Trends are very alluring to entrepreneurs. Who doesn’t want to be part of an exciting, innovative concept with high returns?
In this article, you’ll learn the pitfalls of jumping on a trendy franchise opportunity. You’ll also learn the importance of choosing a business that is part of a long-term trend and that can adapt to changing market conditions.
You’ll get to meet a person I’ll call Jordan, an entrepreneur who rode a high-flying trend with a virtual reality gaming franchise. From her story, we’ll uncover two questions you need to ask to find a franchise that’s built to last.
The Allure of Trendy Franchises
Whether it's a new coffee shop concept or a dog-grooming salon that's taking the market by storm, many entrepreneurs measure their investment prowess by their ability to select the next big trend.
But here's the catch: Trends can be fickle. What's hot today might be out of fashion tomorrow. Instead of chasing trends, focus on finding a sustainable franchise with a proven track record.
The FOMO Factor: Why We Jump on Bandwagons
We jump on bandwagons because of FOMO, the fear of missing out on a lucrative opportunity. The idea that if you don't act now, you'll miss the chance to be part of the next big thing.
We’re all vulnerable to FOMO, but if you’re a social extravert, a risk taker, or you have some insecurities, you’re even more prone.
Take a step back and you can probably tell that FOMO isn’t the best way to choose a franchise. You don’t need me to tell you this!
Still, knowing something intellectually and forcing yourself to recognize the signs of FOMO and guard yourself against acting on it are two different things.
So, let's explore this further with a story.
Jordan's Story: A Cautionary Tale of Trend-Chasing
Meet Jordan. She’s an entrepreneur with a keen eye for trends.
One day, Jordan came across a franchise opportunity for a virtual reality (VR) gaming center. Unlike her friends who stuck with safe ideas, Jordan knew all about VR. She had used Oculus herself, and she knew what was missing from the experience with the chance to experience VR in a big space with friends. What’s more, Jordan knew about the market. She saw the concept taking off in major cities. Anytime she Googled “VR”, she only saw positive stories. Every time she looked, she only saw more buzz than before.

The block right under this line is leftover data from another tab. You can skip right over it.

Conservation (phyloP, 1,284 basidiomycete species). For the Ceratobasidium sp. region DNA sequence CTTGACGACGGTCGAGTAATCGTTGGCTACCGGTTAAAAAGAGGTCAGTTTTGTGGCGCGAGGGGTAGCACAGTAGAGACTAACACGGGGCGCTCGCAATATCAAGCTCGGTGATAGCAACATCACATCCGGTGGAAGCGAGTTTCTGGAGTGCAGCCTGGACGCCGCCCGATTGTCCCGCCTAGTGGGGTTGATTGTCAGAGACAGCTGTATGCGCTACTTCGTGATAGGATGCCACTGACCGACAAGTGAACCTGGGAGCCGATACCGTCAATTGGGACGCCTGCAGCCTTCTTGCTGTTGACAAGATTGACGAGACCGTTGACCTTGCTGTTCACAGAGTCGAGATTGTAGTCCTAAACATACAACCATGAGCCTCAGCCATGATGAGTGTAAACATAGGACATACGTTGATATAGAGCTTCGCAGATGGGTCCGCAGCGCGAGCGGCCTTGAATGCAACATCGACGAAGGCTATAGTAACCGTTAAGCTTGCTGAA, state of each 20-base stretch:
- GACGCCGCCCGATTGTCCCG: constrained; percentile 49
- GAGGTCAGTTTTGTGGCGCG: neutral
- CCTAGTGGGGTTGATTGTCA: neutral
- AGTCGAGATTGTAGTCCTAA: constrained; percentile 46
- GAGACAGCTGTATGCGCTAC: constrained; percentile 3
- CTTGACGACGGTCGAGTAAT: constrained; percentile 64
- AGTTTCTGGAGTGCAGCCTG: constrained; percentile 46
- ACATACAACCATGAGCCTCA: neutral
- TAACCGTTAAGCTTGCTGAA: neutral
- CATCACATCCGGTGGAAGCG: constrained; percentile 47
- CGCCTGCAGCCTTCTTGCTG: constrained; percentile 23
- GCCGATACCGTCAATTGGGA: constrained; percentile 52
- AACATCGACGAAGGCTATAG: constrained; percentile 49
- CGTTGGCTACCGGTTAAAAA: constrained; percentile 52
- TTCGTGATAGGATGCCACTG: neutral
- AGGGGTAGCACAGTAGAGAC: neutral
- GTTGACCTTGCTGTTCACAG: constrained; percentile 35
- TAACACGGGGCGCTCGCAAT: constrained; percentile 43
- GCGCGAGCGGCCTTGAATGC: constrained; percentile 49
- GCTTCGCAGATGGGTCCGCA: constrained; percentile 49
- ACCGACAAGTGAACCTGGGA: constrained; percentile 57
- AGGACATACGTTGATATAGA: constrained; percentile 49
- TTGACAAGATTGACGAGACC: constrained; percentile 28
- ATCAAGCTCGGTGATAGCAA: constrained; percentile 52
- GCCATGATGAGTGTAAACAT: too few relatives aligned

It was time to pull the trigger.
Jordan signed a deal with a franchise to open her own VR center. The local press and influencers hyped her launch. When she finally opened, her VR center immediately became a popular spot with gamers and tech enthusiasts.
The Downfall of Following a Fading Trend
As time went on, Jordan realized that the novelty of VR gaming was starting to wear off.
No new competitors entered the market. But her regulars stopped coming in. The trend cooled. She had a huge space without enough customers to support it. And she had to pay franchise fees from her topline revenue.
Jordan was struggling to keep up. Then the pandemic hit. Then Jordan shut down.
What went wrong?
Well, VR was a trend. By nature, trends look like they have unstoppable growth. Until they moon. Then people move onto a new trend. (In this case, work from home.)
Even without the pandemic, a VR center in Jordan’s city was not a viable business model. The local demand did not support renting out a massive space in a popular neighborhood.
So, what can we learn from Jordan's experience?
Find a Sustainable Franchise
What I want you to remember from Jordan’s story is the importance of a sustainable business.
You want a business with longevity.
Before you launch any business, including a franchise, ask yourself:
- Is this part of a long-term trend, or is it a “new trend”?
- How well can this business adapt to changing market conditions?
Look for Long-Term Trends